Zain Shah

The Problems We Don't Notice

29 September 2013

Some tech startups that are ridiculously wealthy seem superficial; they reduce tedium and nuisance, not ailment and misfortune. They are solutions to the problems we didn’t even notice we had, not curing pains but scratching itches. They initially sound like bad business ideas. They make you wonder why someone so smart would work on something so trivial. Finding documents online instantly, quickly getting someone’s relationship status, and syncing files between your computers, are now critical to us but were initially mere conveniences. I’ve come to believe that to succeed extraordinarily with a purely software company in the same fashion, you should prefer thoroughly solving a popular, but minor inconvenience to making any headway on a more major problem.

I don’t think this is necessarily the best framework for founding a business, but it’s produced a few good successes and will probably continue to. These businesses rely on ads or being very inexpensive, so they need to have a ton of users. Thereby a model for their success comes down to a few things:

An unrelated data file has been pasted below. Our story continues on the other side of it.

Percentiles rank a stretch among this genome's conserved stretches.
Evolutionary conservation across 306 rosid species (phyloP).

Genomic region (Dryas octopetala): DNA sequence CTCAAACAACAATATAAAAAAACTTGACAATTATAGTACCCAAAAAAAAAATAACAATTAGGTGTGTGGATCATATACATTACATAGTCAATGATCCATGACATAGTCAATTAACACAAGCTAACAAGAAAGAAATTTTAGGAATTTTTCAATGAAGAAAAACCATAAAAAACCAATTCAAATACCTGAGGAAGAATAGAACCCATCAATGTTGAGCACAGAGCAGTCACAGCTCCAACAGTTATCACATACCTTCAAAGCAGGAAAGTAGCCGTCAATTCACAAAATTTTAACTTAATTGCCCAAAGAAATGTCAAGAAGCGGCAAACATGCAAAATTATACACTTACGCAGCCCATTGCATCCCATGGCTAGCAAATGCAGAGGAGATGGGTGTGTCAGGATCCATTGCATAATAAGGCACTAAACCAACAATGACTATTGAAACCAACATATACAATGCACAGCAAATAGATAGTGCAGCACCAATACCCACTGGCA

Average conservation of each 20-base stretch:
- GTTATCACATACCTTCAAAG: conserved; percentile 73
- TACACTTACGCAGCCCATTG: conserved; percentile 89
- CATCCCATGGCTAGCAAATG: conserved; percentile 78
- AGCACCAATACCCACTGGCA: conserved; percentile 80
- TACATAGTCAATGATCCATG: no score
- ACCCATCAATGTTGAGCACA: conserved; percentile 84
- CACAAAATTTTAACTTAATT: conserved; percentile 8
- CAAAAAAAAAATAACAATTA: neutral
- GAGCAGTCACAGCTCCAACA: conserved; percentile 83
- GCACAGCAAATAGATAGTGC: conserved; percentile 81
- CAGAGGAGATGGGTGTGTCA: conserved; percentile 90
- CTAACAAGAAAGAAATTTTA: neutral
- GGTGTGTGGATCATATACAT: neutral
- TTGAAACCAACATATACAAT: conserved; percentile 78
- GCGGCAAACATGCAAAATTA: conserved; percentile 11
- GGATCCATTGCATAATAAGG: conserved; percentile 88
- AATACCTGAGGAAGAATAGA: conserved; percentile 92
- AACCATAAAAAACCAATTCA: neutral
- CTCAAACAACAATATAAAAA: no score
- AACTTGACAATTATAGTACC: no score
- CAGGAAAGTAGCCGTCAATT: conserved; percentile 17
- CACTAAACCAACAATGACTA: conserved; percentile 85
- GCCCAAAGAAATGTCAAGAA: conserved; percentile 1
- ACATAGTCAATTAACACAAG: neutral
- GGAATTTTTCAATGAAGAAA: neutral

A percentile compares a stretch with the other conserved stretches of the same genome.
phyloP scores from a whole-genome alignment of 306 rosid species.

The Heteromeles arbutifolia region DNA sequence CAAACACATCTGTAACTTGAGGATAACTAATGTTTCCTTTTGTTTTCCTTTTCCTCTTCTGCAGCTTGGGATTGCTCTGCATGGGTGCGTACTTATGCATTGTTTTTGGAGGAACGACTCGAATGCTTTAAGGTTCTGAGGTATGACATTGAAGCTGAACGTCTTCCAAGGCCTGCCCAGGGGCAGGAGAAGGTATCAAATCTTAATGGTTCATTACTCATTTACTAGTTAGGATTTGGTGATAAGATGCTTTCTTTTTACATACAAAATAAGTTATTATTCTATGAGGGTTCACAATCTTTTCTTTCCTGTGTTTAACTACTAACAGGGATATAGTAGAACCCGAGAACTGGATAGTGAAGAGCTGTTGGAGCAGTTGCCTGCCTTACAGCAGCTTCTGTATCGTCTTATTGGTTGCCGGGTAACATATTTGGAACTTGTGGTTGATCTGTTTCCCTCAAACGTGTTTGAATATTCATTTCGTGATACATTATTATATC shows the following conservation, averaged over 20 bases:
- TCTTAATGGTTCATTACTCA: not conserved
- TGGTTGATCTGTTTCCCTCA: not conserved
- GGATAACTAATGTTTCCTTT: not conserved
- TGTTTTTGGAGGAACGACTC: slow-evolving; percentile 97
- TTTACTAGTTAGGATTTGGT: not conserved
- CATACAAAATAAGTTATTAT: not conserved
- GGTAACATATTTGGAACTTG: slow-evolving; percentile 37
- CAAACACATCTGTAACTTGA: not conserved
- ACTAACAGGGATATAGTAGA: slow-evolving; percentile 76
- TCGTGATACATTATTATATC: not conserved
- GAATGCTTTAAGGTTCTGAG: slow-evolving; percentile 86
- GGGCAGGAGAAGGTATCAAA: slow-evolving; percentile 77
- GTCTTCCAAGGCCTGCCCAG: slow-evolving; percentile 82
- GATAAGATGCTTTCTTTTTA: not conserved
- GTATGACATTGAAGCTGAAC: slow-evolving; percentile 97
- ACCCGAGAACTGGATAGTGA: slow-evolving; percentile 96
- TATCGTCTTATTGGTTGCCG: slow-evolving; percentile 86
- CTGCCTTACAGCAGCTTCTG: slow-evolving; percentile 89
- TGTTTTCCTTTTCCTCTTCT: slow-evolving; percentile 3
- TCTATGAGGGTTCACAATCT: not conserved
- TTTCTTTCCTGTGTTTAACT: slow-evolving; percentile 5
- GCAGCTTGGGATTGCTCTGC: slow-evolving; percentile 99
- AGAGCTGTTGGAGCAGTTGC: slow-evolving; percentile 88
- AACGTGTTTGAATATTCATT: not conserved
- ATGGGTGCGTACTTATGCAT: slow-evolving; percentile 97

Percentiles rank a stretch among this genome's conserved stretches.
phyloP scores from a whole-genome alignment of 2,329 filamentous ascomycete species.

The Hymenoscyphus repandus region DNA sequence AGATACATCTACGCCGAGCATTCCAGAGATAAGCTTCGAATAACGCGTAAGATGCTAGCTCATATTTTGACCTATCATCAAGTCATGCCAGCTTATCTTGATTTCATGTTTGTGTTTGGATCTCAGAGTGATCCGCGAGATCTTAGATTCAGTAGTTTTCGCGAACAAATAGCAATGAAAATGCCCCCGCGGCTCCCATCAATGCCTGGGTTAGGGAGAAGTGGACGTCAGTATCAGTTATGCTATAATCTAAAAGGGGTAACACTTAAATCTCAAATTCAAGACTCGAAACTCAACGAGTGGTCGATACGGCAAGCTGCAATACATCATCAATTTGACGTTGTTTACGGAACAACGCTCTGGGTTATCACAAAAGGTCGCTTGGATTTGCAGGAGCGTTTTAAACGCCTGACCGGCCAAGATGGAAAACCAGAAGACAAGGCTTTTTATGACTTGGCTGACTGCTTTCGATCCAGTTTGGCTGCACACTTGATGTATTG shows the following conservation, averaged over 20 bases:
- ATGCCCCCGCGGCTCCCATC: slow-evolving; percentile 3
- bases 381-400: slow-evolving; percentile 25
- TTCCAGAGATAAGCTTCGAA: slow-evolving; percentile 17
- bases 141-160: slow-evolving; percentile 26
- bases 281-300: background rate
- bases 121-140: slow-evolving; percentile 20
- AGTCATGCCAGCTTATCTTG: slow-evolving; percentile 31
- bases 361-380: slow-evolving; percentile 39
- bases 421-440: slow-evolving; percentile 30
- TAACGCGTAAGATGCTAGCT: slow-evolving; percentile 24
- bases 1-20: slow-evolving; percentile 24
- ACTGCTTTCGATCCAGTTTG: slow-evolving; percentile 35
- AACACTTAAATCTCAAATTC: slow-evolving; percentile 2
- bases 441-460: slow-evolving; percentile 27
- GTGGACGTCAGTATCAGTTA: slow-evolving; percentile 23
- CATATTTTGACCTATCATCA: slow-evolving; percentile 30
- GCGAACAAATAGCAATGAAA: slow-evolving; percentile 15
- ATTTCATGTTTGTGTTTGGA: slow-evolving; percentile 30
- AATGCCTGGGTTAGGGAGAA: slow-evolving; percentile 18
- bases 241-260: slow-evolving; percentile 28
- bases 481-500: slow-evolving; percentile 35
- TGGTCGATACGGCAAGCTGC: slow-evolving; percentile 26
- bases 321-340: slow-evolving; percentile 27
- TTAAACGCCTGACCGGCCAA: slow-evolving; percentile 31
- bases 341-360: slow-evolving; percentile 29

• advertising works surprisingly well for just about anything
  • but only at high volume, so you should maximize your volume of users
  • therefore you should have a product which is undeniably superior, which is easier when your competition isn’t very good (in the realm of things people are actually working on intently, there are rarely breakthroughs. With competition, progress is iterative)
  • to avoid good competition, work on something competent people think is basically worthless, but you realize is at least worth using
  • this set can be described as a narrow region on a continuum between useless and useful, which we will henceforth describe as “convenient”

Television shows that even if the ads have nothing to do with the content, the awareness targeted towards a blurry demographic is worth millions. With software, targeting is much more powerful, and the ads can be tailored particularly to the software’s use case.

Now, when only number of users matters, it’s clear that to succeed extraordinarily you should at least initially avoid competition at all costs. A high sticker price inevitably attracts competition. Therefore it’s the relative insignificance but massive market size of the problems these companies solve which enables a clear monopoly. High sticker prices and significant problems attract and enable competition by selecting for pickier customers.